DC Needs a Fred. Any Takers?

FredWilson cropped.pngProfiled in Sunday’s New York Times, Union Square Ventures‘ Fred Wilson is a legend of contemporary venture capital — a title previously reserved for West Coast luminaries like Moritz and Doerr, and maybe a couple others. At Web 2.0 Expo in New York last week, Wilson was greeted with cheers usually reserved for celebrities. . . or rock musicians.

We don’t need a celebrity here in DC. But it would be great to have a venture capitalist with a fraction of Wilson’s passion, commitment, and drive. It’s not so much that he’s an investing legend. . . what’s amazing is his sheer devotion to his companies, his followers, and everything Web 2.0.

By his own admission, Wilson’s had his share of bad calls. But most of that goes back to The Bubble, when he was at Flatiron Partners. I was at a startup (liveprint.com) pitching Flatiron in 1998. I met Wilson briefly back then, as well as the firm’s the most vocal partner, Jerry Colonna; the partner who ended up leading our investment was Bob Greene.

Flatiron’s highest-profile investment was probably deliver-to-your-door service Kozmo.com. I remember getting a Kozmo.com hat. Kozmo raised $100M, before its legendary implosion. I left liveprint.com after the first Flatiron (~$3M) round, before an additional ~$40M bought all those Aeron chairs, and the chairs were acquired (along with the rest of the company) by Kinko’s in a transaction so complicated that no one knew what they had until a check arrived in the mail.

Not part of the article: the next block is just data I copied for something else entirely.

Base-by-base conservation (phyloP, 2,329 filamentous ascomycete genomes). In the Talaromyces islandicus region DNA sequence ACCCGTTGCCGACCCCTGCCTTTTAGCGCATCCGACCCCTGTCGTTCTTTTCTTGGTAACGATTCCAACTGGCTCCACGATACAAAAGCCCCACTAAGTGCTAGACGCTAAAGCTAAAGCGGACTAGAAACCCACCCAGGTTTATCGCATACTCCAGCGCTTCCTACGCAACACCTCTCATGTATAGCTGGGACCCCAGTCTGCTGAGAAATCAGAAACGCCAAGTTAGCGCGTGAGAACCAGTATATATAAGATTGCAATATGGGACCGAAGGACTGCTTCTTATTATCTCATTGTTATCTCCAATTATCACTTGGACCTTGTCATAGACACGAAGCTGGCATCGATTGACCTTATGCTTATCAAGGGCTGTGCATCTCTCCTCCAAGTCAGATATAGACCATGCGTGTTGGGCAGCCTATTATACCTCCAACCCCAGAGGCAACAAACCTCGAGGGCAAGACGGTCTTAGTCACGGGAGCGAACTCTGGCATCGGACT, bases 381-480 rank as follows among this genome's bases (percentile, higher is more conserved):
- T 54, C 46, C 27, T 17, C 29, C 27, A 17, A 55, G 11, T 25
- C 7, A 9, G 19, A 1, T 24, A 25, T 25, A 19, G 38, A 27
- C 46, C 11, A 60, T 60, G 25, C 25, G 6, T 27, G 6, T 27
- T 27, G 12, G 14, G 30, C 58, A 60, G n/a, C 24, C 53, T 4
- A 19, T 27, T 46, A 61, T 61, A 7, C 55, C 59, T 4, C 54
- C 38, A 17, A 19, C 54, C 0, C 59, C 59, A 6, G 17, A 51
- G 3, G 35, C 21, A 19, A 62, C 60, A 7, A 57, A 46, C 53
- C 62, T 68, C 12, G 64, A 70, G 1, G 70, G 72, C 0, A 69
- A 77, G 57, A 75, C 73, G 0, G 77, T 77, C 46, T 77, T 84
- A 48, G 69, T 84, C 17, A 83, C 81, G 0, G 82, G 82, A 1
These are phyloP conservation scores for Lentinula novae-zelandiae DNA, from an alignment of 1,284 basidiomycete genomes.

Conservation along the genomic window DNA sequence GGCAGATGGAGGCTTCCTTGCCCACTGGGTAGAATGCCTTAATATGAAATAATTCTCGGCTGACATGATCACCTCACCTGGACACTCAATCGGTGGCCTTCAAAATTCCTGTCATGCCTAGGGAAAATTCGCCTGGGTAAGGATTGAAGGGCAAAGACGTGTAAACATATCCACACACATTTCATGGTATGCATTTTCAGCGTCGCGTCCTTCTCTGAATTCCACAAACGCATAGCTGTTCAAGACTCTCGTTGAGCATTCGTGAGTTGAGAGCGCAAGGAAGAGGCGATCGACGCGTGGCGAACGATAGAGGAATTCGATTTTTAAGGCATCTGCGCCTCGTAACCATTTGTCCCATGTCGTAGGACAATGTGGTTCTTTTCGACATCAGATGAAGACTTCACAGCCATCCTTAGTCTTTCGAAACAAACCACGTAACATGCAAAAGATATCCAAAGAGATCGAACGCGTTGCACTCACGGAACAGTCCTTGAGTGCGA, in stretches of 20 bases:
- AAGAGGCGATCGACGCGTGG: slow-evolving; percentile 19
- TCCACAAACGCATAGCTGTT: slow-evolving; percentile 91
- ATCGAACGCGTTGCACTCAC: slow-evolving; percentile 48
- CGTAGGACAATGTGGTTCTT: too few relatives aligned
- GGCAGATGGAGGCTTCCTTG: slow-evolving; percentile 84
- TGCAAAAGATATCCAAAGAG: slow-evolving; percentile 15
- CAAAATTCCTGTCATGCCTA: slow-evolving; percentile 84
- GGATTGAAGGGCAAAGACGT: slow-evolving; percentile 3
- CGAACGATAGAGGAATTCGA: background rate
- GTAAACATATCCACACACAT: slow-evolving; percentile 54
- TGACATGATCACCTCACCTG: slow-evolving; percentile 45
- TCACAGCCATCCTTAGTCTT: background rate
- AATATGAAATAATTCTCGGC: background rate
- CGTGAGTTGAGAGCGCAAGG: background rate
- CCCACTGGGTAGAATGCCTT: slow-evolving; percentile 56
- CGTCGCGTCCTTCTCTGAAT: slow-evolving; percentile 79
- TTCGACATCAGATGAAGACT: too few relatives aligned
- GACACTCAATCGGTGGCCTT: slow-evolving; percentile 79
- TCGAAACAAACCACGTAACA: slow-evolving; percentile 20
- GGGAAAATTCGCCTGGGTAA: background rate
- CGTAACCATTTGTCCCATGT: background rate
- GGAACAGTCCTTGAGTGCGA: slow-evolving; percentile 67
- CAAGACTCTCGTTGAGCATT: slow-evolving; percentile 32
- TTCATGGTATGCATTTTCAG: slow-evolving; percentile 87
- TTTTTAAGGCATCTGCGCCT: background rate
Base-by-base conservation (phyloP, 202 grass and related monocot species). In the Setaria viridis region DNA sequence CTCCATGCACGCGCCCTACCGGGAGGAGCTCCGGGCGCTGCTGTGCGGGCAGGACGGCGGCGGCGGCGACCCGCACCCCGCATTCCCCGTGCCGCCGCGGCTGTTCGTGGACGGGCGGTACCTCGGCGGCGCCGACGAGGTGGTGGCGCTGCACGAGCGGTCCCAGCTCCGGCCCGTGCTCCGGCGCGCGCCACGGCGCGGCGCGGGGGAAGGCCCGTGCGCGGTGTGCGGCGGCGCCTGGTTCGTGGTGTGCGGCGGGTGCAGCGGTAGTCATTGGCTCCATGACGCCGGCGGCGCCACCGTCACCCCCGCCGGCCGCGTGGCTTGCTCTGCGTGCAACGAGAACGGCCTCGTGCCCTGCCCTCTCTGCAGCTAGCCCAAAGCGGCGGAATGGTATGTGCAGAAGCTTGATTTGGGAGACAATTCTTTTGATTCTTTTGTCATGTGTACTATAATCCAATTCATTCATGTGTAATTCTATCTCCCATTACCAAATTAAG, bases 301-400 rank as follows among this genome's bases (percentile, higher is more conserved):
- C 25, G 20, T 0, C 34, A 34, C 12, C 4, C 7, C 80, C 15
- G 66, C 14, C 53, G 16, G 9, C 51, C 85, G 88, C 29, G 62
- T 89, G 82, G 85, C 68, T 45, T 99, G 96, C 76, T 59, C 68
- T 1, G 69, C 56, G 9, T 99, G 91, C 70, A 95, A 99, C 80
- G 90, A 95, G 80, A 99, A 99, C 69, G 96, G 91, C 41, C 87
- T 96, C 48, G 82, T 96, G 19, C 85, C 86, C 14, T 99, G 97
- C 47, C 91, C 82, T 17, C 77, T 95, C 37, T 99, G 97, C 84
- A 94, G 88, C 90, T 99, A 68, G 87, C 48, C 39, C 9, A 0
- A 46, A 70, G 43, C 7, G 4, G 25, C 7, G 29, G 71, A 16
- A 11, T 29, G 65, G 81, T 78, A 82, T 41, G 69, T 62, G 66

According the NYT profile, Flatiron wrote off a third of its investments.

But Wilson returned, humbler and smarter. To me, he’s the quintessential early-stage VC. Why? Because he’s so focused on his space, and passionate about his companies. True, he’s been accused of shilling for them . . . but from an entrepreneur’s standpoint, the benefits of having such a high-leverage, high-profile investor on your team is literally worth millions (not to mention what you’ll save on not needing a PR firm.)

Just watch Wilson work. He uses nearly every one of his portfolio company’s products — twitter (6,571 follow him @fredwilson), disqus, tumblr. Add these to his blog (A VC), and he’s one of the most prolific posters on the planet.

DC needs a Fred.

Or maybe a Josh. Josh Kopelman, though less vocal than Wilson, has put his money where his mouth is, on behalf of the venture fund he founded just outside Philadelphia, First Round Capital. In fact, First Round has made no fewer than 57 early-stage investments, nearly triple USV’s portfolio.

Or maybe a Bijan. Or a Brad.

And this isn’t just about attitude. There are clear metrics here. Several mid-Atlantic firms talk about their ‘seed’ programs. But the litmus test is: name the ones routinely doing investments in the $250k – $1M range. For most firms, the funds are just too large for the math to work — invest a $250M fund $500k at a time, and you end up with 500 startups in your portfolio. That’s a helluva lot of board meetings.

Which is why First Round usually doesn’t take a board seat. (Most VC firms have a six-seats-per partner limit.) This is about volume (or more accurately, statistics). Quicken the cycle of investment, trim the due diligence, invest more with the gut . . . and let the odds work in your favor over a larger statistical sample. Though time will tell, based on initial exits, it seems these guys are doing pretty well.